Rings made with a combination of strength, rigidity and value for money.
A piston ring must provide a predictable and positive radial fit between the cylinder wall and the running surface of the piston ring for an efficient seal. The radial fit is achieved by the inherent pressure of the piston ring. The piston ring must also maintain a seal on the piston ring lands.
In addition to inherent pressure, a piston ring seals the combustion chamber through applied pressure. Applied pressure is pressure applied from combustion gases to the piston ring, causing it to expand. Some piston rings have a chamfered edge opposite the running surface. This chamfered edge causes the piston ring to twist when not affected by combustion gas pressures.
Another piston ring design consideration is cylinder wall contact pressure. This pressure is usually dependent on the elasticity of the piston ring material, free piston ring gap, and exposure to combustion gases. All piston rings used by Briggs & Stratton engines are made of cast iron. Cast iron easily conforms to the cylinder wall. In addition, cast iron is easily coated with other materials to enhance its durability. Care must be exercised when handling piston rings, as cast iron is easily distorted. Piston rings commonly used on small engines include the compression ring, wiper ring, and oil ring.
The compression ring is the top or closest ring to combustion gases and is exposed to the greatest amount of chemical corrosion and the highest operating temperature. The compression ring transfers 70% of the combustion chamber heat from the piston to the cylinder wall. Most Briggs & Stratton engines use either taper-faced or barrel-faced compression rings. A taper faced compression ring is a piston ring that has approximately a 1° taper angle on the running surface. This taper provides a mild wiping action to prevent any excess oil from reaching the combustion chamber.
A barrel faced compression ring is a piston ring that has a curved running surface to provide consistent lubrication of the piston ring and cylinder wall. This also provides a wedge effect to optimize oil distribution throughout the full stroke of the piston. In addition, the curved running surface reduced the possibility of an oil film breakdown due to excess pressure at the ring edge or excessive piston tilt during operation.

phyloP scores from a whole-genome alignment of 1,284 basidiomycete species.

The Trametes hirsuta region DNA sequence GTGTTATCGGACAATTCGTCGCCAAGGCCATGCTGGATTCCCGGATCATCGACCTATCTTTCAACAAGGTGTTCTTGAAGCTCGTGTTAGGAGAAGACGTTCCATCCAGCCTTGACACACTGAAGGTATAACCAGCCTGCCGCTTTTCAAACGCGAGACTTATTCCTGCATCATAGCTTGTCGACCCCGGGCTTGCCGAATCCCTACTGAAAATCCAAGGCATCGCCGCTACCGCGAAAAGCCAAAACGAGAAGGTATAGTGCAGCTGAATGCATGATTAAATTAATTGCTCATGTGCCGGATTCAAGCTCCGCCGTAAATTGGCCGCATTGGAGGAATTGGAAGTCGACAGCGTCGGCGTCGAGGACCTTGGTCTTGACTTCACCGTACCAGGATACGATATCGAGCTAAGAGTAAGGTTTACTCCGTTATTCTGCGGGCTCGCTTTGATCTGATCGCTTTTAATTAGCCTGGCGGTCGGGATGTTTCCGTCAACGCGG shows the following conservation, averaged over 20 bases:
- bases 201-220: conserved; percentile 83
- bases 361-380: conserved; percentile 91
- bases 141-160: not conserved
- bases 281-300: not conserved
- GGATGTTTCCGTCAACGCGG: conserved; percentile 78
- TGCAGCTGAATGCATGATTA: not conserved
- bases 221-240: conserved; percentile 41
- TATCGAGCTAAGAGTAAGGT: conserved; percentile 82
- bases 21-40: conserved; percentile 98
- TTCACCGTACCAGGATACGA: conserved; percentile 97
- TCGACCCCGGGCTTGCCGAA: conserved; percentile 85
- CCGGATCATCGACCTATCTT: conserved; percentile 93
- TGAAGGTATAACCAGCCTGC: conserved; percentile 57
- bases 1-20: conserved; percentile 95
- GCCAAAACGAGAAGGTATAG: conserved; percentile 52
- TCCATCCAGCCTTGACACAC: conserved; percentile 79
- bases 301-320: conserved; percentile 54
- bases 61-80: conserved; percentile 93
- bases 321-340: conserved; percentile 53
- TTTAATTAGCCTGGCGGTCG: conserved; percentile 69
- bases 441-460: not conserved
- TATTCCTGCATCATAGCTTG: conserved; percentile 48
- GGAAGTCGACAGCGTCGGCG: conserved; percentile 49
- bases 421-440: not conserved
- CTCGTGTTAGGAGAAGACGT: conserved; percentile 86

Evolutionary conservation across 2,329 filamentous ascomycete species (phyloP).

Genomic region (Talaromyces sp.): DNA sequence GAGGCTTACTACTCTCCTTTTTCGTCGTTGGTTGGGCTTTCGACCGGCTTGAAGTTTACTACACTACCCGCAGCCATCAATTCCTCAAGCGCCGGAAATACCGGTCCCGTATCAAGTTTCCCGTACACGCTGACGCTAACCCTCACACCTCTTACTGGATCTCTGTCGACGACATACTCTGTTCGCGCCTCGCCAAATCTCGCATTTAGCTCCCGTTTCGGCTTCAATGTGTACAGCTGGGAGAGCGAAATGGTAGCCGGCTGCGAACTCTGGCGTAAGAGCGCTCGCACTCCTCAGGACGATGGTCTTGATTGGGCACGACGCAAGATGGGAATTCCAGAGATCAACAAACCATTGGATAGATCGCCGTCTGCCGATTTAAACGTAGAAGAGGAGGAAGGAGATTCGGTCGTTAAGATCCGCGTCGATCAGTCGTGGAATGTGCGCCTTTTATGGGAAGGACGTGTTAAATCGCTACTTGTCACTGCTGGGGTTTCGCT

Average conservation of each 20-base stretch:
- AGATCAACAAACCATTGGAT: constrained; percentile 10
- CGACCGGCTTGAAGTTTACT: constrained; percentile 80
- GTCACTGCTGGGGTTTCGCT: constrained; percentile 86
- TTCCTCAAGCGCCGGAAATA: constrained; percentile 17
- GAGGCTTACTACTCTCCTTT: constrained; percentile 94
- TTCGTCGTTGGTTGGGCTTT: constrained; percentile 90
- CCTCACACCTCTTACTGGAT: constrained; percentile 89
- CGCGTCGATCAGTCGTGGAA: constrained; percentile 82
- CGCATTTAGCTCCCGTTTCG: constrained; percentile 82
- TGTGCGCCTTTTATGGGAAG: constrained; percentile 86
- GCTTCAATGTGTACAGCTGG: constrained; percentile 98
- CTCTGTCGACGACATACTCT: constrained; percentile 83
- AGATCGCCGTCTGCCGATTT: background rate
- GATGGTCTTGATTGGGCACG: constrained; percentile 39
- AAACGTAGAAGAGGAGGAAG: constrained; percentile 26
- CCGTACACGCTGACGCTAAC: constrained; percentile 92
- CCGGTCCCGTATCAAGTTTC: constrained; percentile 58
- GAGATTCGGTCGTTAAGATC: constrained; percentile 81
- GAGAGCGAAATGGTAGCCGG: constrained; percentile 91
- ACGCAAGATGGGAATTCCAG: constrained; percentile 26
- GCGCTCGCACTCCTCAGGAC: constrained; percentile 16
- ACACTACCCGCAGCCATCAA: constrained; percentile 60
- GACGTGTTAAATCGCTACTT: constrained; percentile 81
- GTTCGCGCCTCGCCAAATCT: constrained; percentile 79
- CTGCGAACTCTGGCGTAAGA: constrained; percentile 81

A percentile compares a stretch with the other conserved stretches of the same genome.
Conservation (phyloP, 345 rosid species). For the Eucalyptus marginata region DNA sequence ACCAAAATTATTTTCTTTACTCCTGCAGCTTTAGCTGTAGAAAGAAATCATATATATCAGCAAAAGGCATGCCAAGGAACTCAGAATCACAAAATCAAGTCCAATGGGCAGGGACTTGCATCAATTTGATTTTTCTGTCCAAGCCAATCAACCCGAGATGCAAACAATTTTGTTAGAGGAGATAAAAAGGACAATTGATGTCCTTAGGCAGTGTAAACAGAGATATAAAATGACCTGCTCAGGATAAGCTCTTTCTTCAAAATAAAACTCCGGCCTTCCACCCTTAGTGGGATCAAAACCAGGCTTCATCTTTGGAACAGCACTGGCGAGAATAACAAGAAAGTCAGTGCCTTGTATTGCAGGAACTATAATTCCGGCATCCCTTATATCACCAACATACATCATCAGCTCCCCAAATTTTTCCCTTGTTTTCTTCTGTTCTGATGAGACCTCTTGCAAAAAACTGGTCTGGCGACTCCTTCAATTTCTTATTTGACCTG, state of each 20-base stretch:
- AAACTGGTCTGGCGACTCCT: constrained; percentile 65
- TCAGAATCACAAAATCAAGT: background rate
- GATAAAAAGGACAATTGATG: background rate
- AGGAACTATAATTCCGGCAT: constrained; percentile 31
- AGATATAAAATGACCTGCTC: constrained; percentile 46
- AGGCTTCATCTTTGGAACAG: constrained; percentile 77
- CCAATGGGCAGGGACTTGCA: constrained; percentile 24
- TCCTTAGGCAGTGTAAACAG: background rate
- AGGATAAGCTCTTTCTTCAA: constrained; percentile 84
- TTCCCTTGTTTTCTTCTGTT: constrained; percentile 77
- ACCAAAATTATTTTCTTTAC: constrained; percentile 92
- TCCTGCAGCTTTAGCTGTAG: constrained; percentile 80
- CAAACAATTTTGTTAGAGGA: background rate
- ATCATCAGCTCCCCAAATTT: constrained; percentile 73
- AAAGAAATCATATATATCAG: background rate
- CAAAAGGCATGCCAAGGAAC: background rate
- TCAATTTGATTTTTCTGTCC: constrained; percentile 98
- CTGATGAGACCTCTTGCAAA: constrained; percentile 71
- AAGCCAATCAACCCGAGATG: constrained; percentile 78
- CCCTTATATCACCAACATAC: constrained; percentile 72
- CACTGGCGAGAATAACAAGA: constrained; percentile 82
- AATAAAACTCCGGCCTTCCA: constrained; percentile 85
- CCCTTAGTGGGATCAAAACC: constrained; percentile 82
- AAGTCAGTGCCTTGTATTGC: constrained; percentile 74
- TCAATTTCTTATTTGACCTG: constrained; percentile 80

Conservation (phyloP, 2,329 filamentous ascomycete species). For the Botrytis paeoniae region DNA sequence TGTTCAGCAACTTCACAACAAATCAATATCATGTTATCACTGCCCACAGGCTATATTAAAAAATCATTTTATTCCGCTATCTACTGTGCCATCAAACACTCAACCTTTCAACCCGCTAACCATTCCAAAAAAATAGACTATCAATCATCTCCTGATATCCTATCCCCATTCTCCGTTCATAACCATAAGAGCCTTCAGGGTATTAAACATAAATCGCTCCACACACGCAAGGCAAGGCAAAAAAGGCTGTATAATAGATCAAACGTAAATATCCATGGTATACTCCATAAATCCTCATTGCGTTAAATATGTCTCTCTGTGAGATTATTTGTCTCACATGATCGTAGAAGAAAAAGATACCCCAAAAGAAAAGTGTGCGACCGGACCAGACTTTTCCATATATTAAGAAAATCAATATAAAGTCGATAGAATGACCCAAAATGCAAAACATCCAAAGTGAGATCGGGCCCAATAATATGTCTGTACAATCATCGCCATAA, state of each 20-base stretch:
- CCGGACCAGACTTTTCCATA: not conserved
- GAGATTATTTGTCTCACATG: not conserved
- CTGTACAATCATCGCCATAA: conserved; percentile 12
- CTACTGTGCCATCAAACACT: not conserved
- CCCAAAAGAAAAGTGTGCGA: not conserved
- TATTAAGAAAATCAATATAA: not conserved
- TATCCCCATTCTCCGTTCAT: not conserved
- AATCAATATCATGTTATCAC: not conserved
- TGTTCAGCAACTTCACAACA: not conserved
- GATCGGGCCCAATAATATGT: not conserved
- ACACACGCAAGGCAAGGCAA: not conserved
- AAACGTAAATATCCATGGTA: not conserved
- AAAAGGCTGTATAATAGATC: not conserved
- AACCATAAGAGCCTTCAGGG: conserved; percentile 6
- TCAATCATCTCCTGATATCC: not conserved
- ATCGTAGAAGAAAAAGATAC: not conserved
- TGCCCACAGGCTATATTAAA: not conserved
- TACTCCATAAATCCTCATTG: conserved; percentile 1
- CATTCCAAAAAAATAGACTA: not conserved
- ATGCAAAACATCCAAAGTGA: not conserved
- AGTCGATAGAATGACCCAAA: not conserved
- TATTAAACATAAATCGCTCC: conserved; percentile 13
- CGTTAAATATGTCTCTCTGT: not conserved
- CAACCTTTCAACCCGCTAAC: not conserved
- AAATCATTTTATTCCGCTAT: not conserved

The compression ring, sometimes called the scraper ring, Napier ring, or back-up wiper ring, is the next ring away from the cylinder head on the piston. The wiper ring provides a consistent thickness of oil film to lubricate the running surface of the compression ring. Most wiper rings in Briggs & Stratton engines have a taper angle face. The tapered angle is positioned toward the oil reservoir and provides a wiping action as the piston moves toward the crankshaft.
The taper angle provides contact that routes excess oil on the cylinder wall to the oil ring for return to the oil reservoir. A compression ring incorrectly installed with the tapered angle closest to the compression ring results in excessive oil consumption. This is caused by the wiper ring wiping excess oil toward the combustion chamber.
An oil ring includes two thin rails or running surfaces. Holes or slots cut into the radial center of the ring allow the flow of excess oil back to the oil reservoir. Oil rings are commonly one piece, incorporating all of these features. Some on-piece oil rings utilize a spring expander to apply additional radial pressure to the piston ring. This increases the unit (measured amount of force and running surface size) pressure applied at the cylinder wall.
The oil ring has the highest inherent pressure of the three rings on the piston. Some Briggs & Stratton engines use a tree-piece oil ring consisting of two rails and an expander. The oil rings are located on each side of the expander. The expander usually contains multiple slots or windows to return oil to the piston ring groove. The oil ring uses inherent piston ring pressure, expander pressure, and the high unit pressure provided by the small running surface of the thin rails.
The piston acts as the movable end of the combustion chamber and must withstand pressure fluctuations, thermal stress, and mechanical load. Piston material and design contribute to the overall durability and performance of an engine. Most pistons are made from die- or gravity-cast aluminum alloy. Cast aluminum alloy is lightweight and has good structural integrity and low manufacturing costs. The light weight of aluminum reduces the overall mass and force necessary to initiate and maintain acceleration of the piston.
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